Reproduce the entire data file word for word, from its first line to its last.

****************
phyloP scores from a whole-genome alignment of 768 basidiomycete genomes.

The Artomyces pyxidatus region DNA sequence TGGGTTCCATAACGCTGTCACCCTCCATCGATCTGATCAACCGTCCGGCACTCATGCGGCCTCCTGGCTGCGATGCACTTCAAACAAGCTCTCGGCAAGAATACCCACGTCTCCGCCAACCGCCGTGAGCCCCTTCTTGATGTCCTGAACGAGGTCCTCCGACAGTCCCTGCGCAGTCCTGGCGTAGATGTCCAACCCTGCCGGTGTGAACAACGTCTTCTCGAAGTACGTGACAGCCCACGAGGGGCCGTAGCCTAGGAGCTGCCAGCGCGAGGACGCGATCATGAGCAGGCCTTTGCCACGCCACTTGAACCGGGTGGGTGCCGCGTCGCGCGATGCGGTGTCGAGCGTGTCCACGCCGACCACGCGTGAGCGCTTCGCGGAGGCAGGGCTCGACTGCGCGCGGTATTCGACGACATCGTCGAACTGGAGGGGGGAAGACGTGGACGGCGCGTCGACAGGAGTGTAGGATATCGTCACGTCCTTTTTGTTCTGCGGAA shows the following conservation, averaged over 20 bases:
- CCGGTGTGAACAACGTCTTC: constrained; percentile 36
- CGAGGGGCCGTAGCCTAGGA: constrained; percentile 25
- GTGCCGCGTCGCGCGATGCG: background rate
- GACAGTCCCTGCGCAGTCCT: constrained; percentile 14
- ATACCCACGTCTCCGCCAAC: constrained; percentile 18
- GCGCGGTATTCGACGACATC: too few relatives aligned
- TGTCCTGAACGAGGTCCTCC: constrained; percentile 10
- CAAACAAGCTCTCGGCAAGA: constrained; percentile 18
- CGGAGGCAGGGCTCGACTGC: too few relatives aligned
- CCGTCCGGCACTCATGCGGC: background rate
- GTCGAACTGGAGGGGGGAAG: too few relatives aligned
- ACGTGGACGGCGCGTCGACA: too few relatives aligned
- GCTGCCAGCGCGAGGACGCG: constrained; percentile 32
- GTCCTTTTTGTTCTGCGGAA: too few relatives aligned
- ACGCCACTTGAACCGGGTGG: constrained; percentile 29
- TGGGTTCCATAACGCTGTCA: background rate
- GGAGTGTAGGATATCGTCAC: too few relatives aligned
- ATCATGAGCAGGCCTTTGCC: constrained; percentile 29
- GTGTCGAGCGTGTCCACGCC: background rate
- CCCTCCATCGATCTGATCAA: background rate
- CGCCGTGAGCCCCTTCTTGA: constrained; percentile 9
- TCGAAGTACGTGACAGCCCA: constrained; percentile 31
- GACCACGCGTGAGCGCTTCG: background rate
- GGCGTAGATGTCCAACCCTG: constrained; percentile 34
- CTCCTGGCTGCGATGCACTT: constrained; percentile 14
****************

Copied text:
phyloP scores from a whole-genome alignment of 768 basidiomycete genomes.

The Artomyces pyxidatus region DNA sequence TGGGTTCCATAACGCTGTCACCCTCCATCGATCTGATCAACCGTCCGGCACTCATGCGGCCTCCTGGCTGCGATGCACTTCAAACAAGCTCTCGGCAAGAATACCCACGTCTCCGCCAACCGCCGTGAGCCCCTTCTTGATGTCCTGAACGAGGTCCTCCGACAGTCCCTGCGCAGTCCTGGCGTAGATGTCCAACCCTGCCGGTGTGAACAACGTCTTCTCGAAGTACGTGACAGCCCACGAGGGGCCGTAGCCTAGGAGCTGCCAGCGCGAGGACGCGATCATGAGCAGGCCTTTGCCACGCCACTTGAACCGGGTGGGTGCCGCGTCGCGCGATGCGGTGTCGAGCGTGTCCACGCCGACCACGCGTGAGCGCTTCGCGGAGGCAGGGCTCGACTGCGCGCGGTATTCGACGACATCGTCGAACTGGAGGGGGGAAGACGTGGACGGCGCGTCGACAGGAGTGTAGGATATCGTCACGTCCTTTTTGTTCTGCGGAA shows the following conservation, averaged over 20 bases:
- CCGGTGTGAACAACGTCTTC: constrained; percentile 36
- CGAGGGGCCGTAGCCTAGGA: constrained; percentile 25
- GTGCCGCGTCGCGCGATGCG: background rate
- GACAGTCCCTGCGCAGTCCT: constrained; percentile 14
- ATACCCACGTCTCCGCCAAC: constrained; percentile 18
- GCGCGGTATTCGACGACATC: too few relatives aligned
- TGTCCTGAACGAGGTCCTCC: constrained; percentile 10
- CAAACAAGCTCTCGGCAAGA: constrained; percentile 18
- CGGAGGCAGGGCTCGACTGC: too few relatives aligned
- CCGTCCGGCACTCATGCGGC: background rate
- GTCGAACTGGAGGGGGGAAG: too few relatives aligned
- ACGTGGACGGCGCGTCGACA: too few relatives aligned
- GCTGCCAGCGCGAGGACGCG: constrained; percentile 32
- GTCCTTTTTGTTCTGCGGAA: too few relatives aligned
- ACGCCACTTGAACCGGGTGG: constrained; percentile 29
- TGGGTTCCATAACGCTGTCA: background rate
- GGAGTGTAGGATATCGTCAC: too few relatives aligned
- ATCATGAGCAGGCCTTTGCC: constrained; percentile 29
- GTGTCGAGCGTGTCCACGCC: background rate
- CCCTCCATCGATCTGATCAA: background rate
- CGCCGTGAGCCCCTTCTTGA: constrained; percentile 9
- TCGAAGTACGTGACAGCCCA: constrained; percentile 31
- GACCACGCGTGAGCGCTTCG: background rate
- GGCGTAGATGTCCAACCCTG: constrained; percentile 34
- CTCCTGGCTGCGATGCACTT: constrained; percentile 14